How Social Media Misrepresents Homelessness


Digital Footprints: The Impact of Negative Portrayals of Homeless People in Social Media

We all live on the edge of superstardom in 2021. Given that there are currently more than 4.33 billion active social media users worldwide, a number that equates to well over half the global population, you are now statistically more likely to be famous than not to be famous. Consider this: Just a few hundred years back, your face only graced the canvas of a painting or the print of an early newspaper if you were royalty or a wealthy aristocrat.

Today, everybody has a bio pic. Every person has a space in someone’s comment section. Even members of society, like homeless people, who have been deemed otherwise “Invisible” are visible online.

Social Media: A Tool or Weapon? Depends Upon Who Uses It

Here at Invisible People, we’ve extensively covered the positive angles of social media as they affect the homeless community. We’ve touched on how having a cellphone, or a screen name can help otherwise isolated individuals make much-needed connections- to family, to friends, to services, in rare and isolated instances, even to jobs and housing. But in the end, social media is a manmade construct. Like other technological advancements brought forth via humankind, it can be a tool or a weapon, depending on who’s handling the equipment.

Picture This: An Unfavorable Photo of You is Published Before the Eyes of Millions

Meet Alvin, an aging veteran who returned home from a long-fought war with a long-term disability. Alvin is an analogy; he isn’t true to life. Instead, his character represents a story that happens in real life all too often. Like many veterans who return home from the battlefield with disabilities, Alvin has limited employment options. He works a thankless job in retail. He goes from serving his country to serving his customers.

But then again, who is serving Alvin?

He was injured before he married. Like many members of the homeless community, he’s a single male. He feels abandoned by his family and his country every time his young body aches like an older man even though he is in his mid-30’s. At the VA, for the much-needed services, he is still waiting. In the meantime, Alvin is waiting on everyone else.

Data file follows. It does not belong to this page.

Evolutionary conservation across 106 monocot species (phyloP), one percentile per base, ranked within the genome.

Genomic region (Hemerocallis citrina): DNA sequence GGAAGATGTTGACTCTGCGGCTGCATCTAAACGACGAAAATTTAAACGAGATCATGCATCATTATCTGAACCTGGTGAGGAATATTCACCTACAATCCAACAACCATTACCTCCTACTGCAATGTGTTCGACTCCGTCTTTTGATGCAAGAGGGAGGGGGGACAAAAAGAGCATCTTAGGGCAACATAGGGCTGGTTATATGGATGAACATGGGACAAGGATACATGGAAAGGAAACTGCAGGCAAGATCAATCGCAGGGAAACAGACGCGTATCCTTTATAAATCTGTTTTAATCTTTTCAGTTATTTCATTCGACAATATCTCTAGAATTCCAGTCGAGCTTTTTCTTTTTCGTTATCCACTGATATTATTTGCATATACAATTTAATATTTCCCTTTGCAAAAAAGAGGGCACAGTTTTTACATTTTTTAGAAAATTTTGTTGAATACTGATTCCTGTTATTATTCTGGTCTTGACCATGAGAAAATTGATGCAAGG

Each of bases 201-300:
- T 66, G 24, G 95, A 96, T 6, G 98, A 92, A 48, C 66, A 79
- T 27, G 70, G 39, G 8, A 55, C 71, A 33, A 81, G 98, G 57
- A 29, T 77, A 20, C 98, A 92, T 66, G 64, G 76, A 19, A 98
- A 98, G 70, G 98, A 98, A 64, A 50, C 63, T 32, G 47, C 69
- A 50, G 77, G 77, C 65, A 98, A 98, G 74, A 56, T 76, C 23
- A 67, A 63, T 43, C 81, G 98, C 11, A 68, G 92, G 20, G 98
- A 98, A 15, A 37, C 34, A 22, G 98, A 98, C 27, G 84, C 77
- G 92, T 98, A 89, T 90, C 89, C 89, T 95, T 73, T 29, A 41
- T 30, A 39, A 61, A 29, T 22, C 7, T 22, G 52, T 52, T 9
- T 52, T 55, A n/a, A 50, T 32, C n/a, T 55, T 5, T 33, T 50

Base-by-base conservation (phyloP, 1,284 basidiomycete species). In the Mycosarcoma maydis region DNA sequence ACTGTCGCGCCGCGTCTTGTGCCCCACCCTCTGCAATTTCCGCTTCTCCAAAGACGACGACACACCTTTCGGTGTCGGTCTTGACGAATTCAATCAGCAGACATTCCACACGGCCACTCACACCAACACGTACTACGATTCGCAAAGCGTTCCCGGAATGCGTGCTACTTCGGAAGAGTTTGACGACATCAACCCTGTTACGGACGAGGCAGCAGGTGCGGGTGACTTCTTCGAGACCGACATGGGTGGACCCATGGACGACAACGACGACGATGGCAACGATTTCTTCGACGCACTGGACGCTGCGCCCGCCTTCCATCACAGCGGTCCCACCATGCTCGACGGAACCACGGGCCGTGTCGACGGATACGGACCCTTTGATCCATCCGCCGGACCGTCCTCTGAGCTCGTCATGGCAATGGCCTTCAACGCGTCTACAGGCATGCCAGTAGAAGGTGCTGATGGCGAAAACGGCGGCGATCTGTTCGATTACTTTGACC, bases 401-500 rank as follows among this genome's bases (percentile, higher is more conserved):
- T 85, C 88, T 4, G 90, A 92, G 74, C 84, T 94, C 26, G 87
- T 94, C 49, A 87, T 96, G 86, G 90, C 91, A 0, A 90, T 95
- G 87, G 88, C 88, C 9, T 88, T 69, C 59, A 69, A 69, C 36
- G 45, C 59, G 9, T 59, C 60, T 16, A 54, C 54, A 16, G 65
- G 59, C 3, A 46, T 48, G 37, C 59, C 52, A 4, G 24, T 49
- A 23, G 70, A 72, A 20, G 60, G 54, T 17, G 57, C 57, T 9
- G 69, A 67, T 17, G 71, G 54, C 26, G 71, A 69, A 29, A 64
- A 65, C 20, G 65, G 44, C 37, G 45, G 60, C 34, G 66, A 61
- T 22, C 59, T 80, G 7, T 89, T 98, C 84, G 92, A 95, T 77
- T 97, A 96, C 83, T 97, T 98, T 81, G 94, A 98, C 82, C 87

Stocking shelves overnight at Walmart doesn’t yield him enough money to afford a decent dwelling space or any dwelling space for that matter. Days turn into nights, and emergency shelters close their doors on employees coming from the graveyard shift.

Defeated, Alvin falls asleep outside, on the steps of the building where he once lived. When the sun rises, social media influencers snap their photos like paparazzi flocking around a worn-down celebrity. They make sure to capture Alvin from all the worst angles and post the pics under the latest, most hateful hashtags. The scrolling timeline never fails to paint poverty as a personal failure, even though all the evidence suggests it stems from systematic discrimination woven into the very fabric of our social structure. And unlike the rest of us social media superstars, Alvin has no control over his image. There is nobody to stop the bloggers and/or NIMBYs from painting him in such a light that his image supports their anti-homeless campaign. The blame game begins. But, where does it end?